Hey there, time traveller!
This article was published 10/8/2011 (2144 days ago), so information in it may no longer be current.
Delay of a 500-kilovolt interconnection to Wisconsin and the far west-side route for Bipole III will compromise the reliability of the Manitoba Hydro electricity system.
Recent Public Utility Board (June 2011) testimony by Hydro staff has revealed that a proposed 500-KV interconnection will be delayed until Wisconsin needs the originally proposed sale of 500 MW.
In place of the new interconnection, existing interconnections will be used to transfer the recently signed 100-MW sale in the years 2021 up to 2028.
Hydro has also indicated that a smaller line may be required for the other recent sale of 250 MW to Minnesota starting in 2020.
What do these decisions mean for the reliability of the Manitoba system? For an answer, we need to consider a route for the new Bipole III on either the east side of Lake Winnipeg or on the far west side of the province near the Saskatchewan border.
First, a reliable, efficient Bipole III becomes very important as it is the lifeline if Bipoles I and II are lost to extreme weather events like those in 1996.
Which of the two possible routes for Bipole III will best provide the delivery of power to the Hydro system in southern Manitoba?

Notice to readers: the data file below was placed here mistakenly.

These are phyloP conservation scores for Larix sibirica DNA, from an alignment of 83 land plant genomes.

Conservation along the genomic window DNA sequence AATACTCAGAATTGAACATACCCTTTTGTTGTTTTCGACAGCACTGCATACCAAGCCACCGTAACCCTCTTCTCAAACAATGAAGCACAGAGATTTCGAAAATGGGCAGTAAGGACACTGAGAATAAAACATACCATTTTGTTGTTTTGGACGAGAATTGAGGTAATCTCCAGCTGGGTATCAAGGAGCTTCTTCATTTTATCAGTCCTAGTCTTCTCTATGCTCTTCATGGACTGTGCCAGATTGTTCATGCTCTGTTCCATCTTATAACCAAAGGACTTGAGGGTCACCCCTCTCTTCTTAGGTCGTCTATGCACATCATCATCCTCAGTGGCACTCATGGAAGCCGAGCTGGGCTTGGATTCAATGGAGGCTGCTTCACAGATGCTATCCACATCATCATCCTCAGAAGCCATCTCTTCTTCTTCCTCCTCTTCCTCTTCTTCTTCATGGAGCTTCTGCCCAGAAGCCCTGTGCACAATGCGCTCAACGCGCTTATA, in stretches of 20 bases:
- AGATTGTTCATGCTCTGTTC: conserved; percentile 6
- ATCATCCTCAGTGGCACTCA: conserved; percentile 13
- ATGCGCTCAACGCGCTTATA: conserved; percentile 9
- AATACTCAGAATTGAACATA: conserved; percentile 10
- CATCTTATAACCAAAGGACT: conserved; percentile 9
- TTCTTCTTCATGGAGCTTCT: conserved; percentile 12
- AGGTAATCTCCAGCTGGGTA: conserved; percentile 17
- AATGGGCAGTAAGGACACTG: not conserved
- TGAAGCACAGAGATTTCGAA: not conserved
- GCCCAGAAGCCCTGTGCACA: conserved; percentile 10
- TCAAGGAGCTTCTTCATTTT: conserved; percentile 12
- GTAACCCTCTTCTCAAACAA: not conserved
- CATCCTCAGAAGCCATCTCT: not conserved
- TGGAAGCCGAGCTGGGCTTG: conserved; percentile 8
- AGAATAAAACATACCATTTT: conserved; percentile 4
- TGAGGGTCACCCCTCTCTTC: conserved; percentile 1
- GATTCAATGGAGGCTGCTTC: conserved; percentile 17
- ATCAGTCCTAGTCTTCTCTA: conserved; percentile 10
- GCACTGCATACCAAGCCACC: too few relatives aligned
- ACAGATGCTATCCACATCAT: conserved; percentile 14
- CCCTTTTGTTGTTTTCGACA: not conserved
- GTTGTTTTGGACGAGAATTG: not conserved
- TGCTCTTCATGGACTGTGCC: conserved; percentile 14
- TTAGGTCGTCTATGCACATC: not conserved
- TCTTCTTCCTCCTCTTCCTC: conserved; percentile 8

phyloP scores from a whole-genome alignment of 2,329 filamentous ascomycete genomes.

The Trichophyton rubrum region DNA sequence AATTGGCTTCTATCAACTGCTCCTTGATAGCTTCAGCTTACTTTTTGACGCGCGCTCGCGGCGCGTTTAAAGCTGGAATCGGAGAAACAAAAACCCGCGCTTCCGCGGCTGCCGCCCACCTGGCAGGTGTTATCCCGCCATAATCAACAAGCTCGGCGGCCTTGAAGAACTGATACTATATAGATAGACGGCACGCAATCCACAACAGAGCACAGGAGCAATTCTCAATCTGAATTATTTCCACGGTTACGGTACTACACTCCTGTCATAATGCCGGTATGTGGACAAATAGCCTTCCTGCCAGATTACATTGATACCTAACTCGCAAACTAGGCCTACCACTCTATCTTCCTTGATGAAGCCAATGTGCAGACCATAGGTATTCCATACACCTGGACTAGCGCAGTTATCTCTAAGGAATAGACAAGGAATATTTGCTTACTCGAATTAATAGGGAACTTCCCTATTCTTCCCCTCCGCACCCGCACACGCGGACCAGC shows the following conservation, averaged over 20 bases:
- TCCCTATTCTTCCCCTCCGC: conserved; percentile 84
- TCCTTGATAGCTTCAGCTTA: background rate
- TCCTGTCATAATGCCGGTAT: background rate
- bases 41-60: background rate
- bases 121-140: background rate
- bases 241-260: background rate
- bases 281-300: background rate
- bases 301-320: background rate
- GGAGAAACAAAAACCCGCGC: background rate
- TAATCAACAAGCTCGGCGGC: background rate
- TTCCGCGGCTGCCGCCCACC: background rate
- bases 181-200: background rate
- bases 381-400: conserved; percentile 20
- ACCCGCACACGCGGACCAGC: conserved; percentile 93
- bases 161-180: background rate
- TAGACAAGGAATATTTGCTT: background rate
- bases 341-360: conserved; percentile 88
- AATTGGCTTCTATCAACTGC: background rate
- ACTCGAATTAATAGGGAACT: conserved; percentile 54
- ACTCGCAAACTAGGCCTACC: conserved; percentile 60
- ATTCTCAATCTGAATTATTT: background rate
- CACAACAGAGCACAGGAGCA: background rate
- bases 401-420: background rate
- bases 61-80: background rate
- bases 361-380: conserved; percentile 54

The clear technical answer is the east-side route.
It will permit the transfer of 3,000 MW, whereas the far-west route will only transfer 2,000 MW.
That is, the east-side route provides 50 per cent (1,000 MW) more to serve the needs of Manitobans if the present lines go down.
When we consider the loss of revenue to the entire province, as well as the Hydro figure of $160 million cost of replacement power, this added reliability can be worth hundreds of millions of dollars.
When and if a 500-KV line from Wisconsin is built, it will add to the import capability by 750 MW of capacity, but the east-side route will always be able to transfer 1,000 MW more capacity than a west-side route.
(All figures in this article are from PUB transcripts.)
What is the best route for Bipole III? Clearly it should be on the east side of Lake Winnipeg, not west of Lake Manitoba.
Art Derry is a retired vice-president of Manitoba Hydro